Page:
Wednesday, November 04, 2009
Rays get something for nothing in Iwamura tradePosted by Evan Brunell
I have to say, I'm pretty impressed by Tampa Bay's ability to turn Akinori Iwamura into a young, cost-controllable fireballing reliever.
It was essentially a done deal that Iwamura would become a free agent so Tampa could move to Ben Zobrist as a full-time second baseman (with Sean Rodriguez knocking on the door for playing time). As time was going on, I was beginning to wonder if other teams would just wait out the Rays and bid on Iwamura as a free agent. While Iwamura is a valuable second baseman, he's definitely overpaid given his $4.25 salary in 2010. The bidding to have Iwamura join a team didn't seem enough to get a deal done. But it did, and the Pirates were the surprise victors. Iwamura instantly becomes the Pirates' highest-paid player (which is a whole separate post in and of itself.)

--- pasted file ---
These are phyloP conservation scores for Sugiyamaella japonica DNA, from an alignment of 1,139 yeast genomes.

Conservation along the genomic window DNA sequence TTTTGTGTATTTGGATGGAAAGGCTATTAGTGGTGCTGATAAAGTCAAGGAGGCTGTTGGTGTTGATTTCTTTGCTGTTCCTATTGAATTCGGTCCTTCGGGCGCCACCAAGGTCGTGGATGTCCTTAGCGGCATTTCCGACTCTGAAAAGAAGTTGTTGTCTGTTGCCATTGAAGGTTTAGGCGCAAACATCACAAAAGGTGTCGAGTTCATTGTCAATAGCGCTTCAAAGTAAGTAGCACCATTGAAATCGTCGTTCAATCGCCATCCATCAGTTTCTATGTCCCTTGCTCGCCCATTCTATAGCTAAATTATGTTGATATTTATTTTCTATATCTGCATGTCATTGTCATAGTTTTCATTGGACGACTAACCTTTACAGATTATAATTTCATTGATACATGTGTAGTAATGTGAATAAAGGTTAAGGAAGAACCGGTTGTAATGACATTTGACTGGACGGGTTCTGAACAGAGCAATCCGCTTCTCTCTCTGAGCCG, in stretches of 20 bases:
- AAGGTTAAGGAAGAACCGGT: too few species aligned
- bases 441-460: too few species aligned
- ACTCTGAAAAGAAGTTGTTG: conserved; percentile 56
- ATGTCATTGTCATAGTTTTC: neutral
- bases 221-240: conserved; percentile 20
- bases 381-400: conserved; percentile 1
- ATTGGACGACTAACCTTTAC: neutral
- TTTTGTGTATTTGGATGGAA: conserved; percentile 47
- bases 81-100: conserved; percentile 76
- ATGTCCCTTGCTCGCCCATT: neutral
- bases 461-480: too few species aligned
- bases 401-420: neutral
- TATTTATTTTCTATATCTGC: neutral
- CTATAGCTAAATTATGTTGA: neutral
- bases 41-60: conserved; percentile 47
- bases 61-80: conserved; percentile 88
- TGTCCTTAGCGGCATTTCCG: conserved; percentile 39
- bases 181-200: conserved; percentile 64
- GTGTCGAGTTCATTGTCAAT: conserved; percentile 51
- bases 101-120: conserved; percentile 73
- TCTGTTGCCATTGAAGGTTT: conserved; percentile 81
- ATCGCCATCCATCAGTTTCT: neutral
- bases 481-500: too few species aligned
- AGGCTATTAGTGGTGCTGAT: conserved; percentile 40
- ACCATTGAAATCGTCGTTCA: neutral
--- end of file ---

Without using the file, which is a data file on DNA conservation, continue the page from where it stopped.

The Rays parlayed someone clearly overpaid -- yes, valuable, but overpaid -- into Jesse Chavez. The 25-year old just came off a season in which he posted a 4.01 ERA in 67.1 games along with a 1.35 WHIP and 6.3 K/9, a low number given his average velocity off his fastball: 94.5 mph.
The Rays Party goes into an extremely in-depth look at Chavez, so I'll point you there instead of fumbling my way through it using his data.
Even though Chavez is one of roughly a million live-arm middle relievers to pass through Major League Baseball and has yet to fully prove he belongs in the majors, I'm choosing to look at this glass half-full: the Rays got something for nothing. Iwamura isn't a zero, but from the Rays' perspective, he was. That alone makes it a great trade for Tampa.
Evan Brunell is currently editor of Fire Brand of the American League, a Red Sox blog he began in 2003. He also scores games at Fenway Park for MLB. He was the co-founder and president of MVN, an independent sports media web site.